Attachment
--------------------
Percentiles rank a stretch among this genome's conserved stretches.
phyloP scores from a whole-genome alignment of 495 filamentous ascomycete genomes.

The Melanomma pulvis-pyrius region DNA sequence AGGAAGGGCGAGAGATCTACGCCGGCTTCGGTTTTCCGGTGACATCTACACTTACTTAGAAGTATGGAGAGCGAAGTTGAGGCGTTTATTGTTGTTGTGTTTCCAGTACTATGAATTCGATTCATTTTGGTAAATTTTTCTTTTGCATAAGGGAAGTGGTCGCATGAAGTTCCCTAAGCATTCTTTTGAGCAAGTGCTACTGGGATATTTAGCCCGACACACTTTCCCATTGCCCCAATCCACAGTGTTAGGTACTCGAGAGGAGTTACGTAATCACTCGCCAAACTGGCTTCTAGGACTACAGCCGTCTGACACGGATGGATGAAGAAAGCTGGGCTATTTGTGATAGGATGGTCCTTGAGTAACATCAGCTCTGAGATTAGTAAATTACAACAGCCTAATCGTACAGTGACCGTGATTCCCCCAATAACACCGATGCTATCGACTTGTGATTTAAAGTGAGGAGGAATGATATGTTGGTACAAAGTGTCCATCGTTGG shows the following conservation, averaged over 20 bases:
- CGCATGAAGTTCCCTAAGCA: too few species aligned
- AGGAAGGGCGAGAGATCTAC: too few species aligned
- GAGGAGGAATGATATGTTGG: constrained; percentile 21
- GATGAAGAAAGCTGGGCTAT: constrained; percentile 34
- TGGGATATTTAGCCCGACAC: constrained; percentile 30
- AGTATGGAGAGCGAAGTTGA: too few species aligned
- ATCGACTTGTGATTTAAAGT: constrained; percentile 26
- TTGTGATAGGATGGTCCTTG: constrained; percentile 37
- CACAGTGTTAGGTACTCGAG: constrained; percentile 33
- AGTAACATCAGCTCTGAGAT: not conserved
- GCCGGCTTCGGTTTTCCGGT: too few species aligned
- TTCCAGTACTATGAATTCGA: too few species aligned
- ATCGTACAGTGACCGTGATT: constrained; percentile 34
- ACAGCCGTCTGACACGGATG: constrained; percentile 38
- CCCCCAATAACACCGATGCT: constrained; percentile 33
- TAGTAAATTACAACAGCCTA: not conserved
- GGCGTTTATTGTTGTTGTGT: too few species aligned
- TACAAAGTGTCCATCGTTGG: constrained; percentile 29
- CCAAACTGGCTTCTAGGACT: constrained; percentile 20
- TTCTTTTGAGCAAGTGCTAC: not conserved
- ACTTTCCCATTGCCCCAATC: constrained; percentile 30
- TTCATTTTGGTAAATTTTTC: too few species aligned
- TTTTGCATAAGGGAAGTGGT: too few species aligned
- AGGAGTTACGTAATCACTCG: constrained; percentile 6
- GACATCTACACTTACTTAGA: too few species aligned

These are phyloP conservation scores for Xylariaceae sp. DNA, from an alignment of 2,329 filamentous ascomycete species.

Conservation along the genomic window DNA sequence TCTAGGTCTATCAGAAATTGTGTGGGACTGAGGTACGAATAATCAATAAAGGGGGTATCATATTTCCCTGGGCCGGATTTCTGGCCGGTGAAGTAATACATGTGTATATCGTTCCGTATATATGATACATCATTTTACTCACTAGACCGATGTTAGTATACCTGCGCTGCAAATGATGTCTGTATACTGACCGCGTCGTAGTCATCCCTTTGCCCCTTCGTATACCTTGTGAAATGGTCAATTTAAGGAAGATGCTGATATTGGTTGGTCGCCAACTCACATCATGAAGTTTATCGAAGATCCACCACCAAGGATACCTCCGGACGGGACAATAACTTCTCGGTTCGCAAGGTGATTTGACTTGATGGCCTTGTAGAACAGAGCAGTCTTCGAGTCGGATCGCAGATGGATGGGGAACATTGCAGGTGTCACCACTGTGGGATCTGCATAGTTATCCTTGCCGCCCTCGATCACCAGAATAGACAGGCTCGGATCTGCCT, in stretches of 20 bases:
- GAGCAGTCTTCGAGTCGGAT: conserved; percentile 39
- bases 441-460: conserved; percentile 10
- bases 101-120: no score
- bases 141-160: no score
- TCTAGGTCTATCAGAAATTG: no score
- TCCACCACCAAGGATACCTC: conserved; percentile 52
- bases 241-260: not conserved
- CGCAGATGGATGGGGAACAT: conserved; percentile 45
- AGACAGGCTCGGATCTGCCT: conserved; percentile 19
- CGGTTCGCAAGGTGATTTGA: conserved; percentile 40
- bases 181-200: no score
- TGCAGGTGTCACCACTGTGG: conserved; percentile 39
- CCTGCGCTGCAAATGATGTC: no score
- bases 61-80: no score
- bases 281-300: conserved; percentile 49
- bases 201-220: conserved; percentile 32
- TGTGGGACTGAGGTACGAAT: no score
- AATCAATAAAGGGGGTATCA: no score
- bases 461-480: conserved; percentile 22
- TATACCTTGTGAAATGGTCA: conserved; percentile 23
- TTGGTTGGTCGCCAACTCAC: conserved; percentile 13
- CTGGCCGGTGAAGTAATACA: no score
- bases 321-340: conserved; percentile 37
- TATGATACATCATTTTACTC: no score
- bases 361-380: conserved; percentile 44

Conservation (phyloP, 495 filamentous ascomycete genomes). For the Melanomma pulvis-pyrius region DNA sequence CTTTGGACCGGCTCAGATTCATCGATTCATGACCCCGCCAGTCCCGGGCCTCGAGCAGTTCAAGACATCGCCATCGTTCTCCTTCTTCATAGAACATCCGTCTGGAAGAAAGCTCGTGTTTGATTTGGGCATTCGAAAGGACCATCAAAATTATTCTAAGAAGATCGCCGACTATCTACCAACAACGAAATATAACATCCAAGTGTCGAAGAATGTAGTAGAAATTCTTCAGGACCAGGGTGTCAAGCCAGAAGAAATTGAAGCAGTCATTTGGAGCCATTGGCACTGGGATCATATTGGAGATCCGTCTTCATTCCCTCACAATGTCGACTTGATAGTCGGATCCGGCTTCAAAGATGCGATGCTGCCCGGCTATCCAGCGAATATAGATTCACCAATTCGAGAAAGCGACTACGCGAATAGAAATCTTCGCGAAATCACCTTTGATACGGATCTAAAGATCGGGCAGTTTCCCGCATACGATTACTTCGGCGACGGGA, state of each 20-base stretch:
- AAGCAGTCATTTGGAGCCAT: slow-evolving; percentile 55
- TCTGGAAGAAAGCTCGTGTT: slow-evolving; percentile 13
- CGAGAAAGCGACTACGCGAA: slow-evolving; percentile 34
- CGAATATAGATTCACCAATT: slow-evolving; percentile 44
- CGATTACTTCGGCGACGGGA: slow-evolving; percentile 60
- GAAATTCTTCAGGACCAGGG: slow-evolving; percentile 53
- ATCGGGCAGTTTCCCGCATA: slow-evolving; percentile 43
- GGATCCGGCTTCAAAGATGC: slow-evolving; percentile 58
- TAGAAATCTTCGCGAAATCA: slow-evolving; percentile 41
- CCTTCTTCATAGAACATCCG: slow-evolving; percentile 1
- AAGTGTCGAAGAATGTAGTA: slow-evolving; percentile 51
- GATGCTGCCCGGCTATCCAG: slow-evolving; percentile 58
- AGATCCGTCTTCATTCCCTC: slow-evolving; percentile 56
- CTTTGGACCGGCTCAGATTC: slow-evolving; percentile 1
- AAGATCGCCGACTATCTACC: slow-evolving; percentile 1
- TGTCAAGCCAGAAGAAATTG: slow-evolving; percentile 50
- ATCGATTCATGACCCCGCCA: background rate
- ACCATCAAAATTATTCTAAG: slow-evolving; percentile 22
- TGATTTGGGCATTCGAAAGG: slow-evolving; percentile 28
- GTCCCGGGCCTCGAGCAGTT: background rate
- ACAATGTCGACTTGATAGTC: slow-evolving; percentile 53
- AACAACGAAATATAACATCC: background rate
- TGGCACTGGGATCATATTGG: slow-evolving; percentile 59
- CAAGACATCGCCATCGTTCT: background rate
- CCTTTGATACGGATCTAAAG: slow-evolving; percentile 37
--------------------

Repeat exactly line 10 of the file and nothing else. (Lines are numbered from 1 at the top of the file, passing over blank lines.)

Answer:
- ATCGACTTGTGATTTAAAGT: constrained; percentile 26